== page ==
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Treatment

It is a mistake to try to force a foreign body into the stom...

Scarlatina Miliaris

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Indigestion

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Wounds Syringing

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Angioneurotic Edema

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Croup More Serious Form

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Croup

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Exercise While Fasting

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Seamill Sanatorium And Hydropathic

Very soon after the appearance of these "Papers on Health," th...

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Nervous Fears

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Fainting

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Acute Diarrhea

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Upper-lobe-bronchus Forceps

Foreign bodies rarely lodge in an upper-lobe bronchus, yet w...

The Relation Of The Principal Bloodvessels Of The Thorax And Abdomen To The Osseous Skeleton Etc

The arterial system of vessels assumes, in all cases, somewha...

Tricuspid Insufficiency

This rarely, if ever, occurs alone; it is generally a sequenc...



Cooling In Heating






Source: Papers On Health

Often it is difficult to get a sufficient cooling
effect by means of cold cloths without unduly chilling the patient.
When the head has to be cooled, as in the very dangerous disease
meningitis, the effect must pass through the mass of the skull before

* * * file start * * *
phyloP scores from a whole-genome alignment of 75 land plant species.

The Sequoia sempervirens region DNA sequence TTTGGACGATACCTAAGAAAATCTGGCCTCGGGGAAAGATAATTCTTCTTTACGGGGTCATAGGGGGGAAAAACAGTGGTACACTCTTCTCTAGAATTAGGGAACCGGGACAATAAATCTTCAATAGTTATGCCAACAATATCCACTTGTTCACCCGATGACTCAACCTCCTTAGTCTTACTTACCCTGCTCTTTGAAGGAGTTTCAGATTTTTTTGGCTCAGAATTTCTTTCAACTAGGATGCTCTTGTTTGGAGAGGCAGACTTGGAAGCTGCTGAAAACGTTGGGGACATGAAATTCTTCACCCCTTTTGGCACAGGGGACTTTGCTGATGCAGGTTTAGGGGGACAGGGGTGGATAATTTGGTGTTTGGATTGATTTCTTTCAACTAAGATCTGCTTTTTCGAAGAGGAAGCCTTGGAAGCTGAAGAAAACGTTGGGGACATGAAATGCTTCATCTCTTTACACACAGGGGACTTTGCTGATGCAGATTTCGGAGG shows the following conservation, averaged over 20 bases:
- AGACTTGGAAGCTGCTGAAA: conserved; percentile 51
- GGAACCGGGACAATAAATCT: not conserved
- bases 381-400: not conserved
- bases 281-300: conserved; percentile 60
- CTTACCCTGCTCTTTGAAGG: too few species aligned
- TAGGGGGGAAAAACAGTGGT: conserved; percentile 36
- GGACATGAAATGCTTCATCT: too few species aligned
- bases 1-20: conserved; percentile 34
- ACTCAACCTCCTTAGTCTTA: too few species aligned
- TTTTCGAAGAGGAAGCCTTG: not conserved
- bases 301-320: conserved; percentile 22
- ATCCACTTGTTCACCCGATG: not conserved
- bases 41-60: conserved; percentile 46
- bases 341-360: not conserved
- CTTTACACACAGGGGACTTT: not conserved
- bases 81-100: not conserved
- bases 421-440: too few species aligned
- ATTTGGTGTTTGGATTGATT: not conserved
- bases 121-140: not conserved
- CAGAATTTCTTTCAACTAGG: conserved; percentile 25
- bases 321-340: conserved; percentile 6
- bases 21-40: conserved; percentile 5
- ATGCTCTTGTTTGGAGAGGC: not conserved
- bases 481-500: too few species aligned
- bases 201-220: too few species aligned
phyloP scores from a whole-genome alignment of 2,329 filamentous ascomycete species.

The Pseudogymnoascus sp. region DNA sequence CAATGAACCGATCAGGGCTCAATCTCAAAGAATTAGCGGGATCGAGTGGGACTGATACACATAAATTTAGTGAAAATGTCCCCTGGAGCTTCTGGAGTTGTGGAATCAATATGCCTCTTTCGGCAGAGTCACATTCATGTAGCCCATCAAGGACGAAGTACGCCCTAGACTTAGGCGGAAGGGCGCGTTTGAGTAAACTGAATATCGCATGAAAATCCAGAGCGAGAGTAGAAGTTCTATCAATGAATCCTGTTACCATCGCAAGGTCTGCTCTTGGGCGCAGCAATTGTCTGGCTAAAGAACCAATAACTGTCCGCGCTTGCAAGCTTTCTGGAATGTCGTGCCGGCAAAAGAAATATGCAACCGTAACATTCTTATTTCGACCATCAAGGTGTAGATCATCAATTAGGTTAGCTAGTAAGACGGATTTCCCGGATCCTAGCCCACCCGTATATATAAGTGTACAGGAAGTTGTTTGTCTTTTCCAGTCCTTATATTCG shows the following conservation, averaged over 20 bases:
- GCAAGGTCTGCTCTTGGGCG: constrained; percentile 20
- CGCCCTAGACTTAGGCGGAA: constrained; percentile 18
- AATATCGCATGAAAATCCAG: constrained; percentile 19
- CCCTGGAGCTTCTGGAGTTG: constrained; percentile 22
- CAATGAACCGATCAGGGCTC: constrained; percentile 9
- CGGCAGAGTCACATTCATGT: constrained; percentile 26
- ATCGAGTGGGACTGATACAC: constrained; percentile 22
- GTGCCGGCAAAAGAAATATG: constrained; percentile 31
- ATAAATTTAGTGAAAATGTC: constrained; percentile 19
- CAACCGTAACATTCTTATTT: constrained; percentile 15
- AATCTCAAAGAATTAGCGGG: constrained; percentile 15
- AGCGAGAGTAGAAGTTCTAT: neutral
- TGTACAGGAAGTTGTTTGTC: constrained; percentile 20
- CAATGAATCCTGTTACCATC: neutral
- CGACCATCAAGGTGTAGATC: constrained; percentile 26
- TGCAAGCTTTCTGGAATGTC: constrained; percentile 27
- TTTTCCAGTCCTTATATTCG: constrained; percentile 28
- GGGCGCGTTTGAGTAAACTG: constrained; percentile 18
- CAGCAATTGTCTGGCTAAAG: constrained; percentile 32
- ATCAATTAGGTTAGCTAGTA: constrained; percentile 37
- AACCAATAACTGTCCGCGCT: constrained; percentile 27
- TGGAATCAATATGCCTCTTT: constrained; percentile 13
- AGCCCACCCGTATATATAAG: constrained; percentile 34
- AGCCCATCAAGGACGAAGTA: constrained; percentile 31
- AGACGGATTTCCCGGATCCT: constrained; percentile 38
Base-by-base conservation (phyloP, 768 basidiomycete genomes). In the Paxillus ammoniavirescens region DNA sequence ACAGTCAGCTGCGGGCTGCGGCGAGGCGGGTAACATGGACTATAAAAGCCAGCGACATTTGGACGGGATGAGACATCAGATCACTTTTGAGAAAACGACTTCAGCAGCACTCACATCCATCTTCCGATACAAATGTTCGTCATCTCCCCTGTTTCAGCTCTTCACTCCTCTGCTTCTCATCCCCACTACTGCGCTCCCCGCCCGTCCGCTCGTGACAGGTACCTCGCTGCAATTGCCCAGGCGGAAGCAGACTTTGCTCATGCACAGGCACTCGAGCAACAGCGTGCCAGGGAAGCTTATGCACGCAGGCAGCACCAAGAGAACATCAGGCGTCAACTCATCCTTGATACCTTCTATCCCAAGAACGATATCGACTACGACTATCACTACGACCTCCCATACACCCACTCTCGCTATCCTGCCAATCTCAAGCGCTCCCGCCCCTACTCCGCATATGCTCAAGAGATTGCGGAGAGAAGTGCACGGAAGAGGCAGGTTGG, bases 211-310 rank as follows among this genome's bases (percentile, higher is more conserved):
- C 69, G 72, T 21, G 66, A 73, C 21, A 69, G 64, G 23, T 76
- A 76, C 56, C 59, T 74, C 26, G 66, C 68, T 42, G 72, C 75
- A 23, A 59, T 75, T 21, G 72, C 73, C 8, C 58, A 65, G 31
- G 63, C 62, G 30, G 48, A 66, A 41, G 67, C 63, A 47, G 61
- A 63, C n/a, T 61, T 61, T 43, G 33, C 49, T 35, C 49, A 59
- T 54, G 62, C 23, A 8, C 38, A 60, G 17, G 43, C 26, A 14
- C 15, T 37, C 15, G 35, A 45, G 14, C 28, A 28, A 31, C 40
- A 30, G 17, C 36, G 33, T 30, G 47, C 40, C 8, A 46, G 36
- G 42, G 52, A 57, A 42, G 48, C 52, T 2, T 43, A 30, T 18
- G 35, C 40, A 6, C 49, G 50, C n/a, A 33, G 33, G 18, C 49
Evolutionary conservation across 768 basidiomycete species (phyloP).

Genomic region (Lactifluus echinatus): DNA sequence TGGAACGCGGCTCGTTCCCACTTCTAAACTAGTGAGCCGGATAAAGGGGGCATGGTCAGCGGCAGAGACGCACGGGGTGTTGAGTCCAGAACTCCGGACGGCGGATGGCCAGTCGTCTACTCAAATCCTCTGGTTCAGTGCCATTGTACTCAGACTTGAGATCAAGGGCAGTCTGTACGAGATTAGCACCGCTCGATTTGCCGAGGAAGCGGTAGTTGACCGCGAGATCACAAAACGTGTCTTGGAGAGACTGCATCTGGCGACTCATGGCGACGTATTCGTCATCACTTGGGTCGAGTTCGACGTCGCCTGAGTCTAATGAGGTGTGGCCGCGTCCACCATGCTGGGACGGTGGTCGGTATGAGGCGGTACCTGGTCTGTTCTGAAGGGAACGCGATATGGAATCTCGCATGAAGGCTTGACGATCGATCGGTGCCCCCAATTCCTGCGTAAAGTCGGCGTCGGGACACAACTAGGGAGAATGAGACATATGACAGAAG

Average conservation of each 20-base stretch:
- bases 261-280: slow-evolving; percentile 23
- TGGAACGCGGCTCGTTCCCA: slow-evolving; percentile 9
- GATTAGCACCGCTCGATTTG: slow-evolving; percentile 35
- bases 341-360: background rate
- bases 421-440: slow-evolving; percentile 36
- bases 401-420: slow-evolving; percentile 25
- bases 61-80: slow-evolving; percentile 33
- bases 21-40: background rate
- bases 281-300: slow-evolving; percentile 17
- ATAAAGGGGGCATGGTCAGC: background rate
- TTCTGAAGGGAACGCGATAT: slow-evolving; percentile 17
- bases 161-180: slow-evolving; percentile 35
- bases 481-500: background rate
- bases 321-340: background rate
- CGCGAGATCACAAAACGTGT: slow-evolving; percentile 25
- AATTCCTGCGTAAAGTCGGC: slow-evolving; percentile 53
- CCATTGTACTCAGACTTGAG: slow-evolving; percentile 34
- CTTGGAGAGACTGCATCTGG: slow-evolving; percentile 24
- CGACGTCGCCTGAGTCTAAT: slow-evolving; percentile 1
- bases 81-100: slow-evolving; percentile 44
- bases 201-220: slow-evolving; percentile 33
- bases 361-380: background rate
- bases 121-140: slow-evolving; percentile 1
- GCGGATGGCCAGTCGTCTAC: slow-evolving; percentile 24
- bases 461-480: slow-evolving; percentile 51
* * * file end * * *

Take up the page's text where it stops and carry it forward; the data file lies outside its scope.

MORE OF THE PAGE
reaching the brain. A large and long continued application is needed
for this. The surface is apt then to be overcooled before the interior
of the head is affected. In such a case the surface of the head, when
the patient feels it too cold, should be gently rubbed, as directed in
Eyes, Squinting, until this feeling goes off. Then the cooling may be
resumed. Or if rubbing be disagreeable, a warm cloth may be applied for
a short time, and cooling then resumed. In this way a succession of
waves of heating and cooling can for a long time be sent through the
surface, with good effect and no chill. The short heating restores the
surface, and does not interfere with the cooling effect reaching the
interior parts. The same principle applies to cooling any part of the
body (see Bathing). Any deep-seated inflammation is best reached in
this way.

For instance, in the large hip-joints it is of vast importance to reach
inflammatory action in parts that are not near the surface, and cold
cloths, pressed constantly, produce distress in the surface, if there
is no intermission in supplying them. The patient is apt to rush to the
conclusion that he must just yield to be blistered, painted with
iodine, covered with belladonna plaster, or burned with red-hot irons!
That is, he will yield to be made a great deal worse in every respect
than he is, because he is not aware that it is quite possible to cure
him without making him worse even for a moment.





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